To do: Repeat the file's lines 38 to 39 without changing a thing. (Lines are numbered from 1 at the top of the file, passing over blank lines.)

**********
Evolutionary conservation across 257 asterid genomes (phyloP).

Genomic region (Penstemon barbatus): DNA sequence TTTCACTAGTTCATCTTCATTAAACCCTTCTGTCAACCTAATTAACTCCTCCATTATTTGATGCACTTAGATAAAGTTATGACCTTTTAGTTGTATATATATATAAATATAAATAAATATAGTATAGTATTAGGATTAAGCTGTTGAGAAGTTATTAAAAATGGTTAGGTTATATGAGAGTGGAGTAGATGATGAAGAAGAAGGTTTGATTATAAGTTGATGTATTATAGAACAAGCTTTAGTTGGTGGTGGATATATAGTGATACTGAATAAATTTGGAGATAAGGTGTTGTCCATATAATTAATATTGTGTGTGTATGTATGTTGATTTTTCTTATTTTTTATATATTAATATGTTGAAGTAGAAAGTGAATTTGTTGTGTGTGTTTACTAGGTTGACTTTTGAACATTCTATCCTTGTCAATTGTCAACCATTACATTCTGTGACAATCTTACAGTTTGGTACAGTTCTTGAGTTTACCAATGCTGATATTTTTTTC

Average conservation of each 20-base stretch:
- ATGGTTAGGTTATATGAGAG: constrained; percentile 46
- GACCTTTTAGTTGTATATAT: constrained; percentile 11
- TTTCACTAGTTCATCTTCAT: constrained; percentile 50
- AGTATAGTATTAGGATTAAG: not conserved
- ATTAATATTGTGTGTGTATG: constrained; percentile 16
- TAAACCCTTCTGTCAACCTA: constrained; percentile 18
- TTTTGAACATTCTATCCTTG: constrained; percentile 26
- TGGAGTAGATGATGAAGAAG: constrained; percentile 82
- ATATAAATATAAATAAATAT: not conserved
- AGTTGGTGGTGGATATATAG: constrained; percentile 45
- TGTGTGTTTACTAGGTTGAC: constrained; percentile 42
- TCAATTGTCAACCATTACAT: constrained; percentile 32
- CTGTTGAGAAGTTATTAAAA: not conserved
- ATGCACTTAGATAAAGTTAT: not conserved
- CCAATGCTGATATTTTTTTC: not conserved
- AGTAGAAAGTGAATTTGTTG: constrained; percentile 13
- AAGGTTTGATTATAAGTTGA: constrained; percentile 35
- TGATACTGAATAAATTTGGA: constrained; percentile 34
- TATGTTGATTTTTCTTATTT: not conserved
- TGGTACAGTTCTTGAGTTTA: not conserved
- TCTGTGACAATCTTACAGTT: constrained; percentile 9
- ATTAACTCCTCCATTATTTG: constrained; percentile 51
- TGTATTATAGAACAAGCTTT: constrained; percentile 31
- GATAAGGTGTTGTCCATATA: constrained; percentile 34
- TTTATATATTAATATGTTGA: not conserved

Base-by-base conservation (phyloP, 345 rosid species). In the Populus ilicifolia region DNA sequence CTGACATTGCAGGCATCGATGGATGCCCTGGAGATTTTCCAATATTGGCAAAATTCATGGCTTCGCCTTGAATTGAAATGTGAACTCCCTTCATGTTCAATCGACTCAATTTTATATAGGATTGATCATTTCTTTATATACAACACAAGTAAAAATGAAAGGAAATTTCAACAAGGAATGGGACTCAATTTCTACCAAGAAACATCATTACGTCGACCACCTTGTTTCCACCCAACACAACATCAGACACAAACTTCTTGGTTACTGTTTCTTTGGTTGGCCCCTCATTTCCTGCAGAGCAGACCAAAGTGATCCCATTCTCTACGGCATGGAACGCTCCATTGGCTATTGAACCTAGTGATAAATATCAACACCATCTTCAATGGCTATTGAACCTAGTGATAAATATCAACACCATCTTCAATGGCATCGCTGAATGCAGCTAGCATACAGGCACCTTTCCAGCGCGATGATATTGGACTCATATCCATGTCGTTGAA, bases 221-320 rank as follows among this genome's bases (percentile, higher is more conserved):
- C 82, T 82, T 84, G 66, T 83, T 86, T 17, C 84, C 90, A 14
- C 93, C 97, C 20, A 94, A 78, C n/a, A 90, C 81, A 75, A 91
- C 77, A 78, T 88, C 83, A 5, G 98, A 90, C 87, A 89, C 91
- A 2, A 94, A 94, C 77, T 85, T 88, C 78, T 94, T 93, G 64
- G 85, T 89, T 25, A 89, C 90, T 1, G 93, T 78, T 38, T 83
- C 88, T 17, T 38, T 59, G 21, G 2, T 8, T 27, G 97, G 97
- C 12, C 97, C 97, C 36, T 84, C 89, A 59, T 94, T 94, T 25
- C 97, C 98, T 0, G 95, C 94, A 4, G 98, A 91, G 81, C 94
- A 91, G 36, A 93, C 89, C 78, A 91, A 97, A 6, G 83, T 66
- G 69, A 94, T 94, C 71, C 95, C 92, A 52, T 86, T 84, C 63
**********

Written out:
- A 91, G 36, A 93, C 89, C 78, A 91, A 97, A 6, G 83, T 66
- G 69, A 94, T 94, C 71, C 95, C 92, A 52, T 86, T 84, C 63